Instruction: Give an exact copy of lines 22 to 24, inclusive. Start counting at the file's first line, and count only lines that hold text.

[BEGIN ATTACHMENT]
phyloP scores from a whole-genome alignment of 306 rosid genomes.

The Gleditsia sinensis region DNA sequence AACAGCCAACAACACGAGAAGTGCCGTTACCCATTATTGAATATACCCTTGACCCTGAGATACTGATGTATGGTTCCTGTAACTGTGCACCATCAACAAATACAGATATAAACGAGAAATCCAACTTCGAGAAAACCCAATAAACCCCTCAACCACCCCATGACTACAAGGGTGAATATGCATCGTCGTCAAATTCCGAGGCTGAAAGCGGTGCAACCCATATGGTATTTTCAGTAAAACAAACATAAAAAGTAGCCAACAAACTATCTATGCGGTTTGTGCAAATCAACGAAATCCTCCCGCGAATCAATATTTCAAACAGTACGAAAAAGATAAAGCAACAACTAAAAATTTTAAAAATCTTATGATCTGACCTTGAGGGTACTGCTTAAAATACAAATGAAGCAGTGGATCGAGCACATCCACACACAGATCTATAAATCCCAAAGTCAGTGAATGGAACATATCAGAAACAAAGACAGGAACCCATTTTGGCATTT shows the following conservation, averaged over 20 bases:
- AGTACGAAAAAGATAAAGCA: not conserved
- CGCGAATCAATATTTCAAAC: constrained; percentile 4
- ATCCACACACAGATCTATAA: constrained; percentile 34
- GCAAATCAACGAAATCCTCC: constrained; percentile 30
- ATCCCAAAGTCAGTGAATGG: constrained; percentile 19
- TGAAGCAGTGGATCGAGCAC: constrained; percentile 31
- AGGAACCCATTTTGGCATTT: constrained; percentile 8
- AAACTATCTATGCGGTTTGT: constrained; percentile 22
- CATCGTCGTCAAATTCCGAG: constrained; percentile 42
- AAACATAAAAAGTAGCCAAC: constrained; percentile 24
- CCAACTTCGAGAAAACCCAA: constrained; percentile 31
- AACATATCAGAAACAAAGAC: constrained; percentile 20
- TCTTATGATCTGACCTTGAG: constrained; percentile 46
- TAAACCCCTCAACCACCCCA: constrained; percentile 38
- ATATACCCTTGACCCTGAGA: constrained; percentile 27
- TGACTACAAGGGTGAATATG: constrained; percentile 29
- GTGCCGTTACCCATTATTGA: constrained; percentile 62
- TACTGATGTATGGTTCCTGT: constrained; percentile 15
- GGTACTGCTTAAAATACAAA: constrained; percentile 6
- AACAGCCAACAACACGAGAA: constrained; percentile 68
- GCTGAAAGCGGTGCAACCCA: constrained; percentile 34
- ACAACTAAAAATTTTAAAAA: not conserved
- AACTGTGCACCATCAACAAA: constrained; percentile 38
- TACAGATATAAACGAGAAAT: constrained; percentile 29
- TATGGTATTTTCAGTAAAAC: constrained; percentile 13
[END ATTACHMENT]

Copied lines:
- AACAGCCAACAACACGAGAA: constrained; percentile 68
- GCTGAAAGCGGTGCAACCCA: constrained; percentile 34
- ACAACTAAAAATTTTAAAAA: not conserved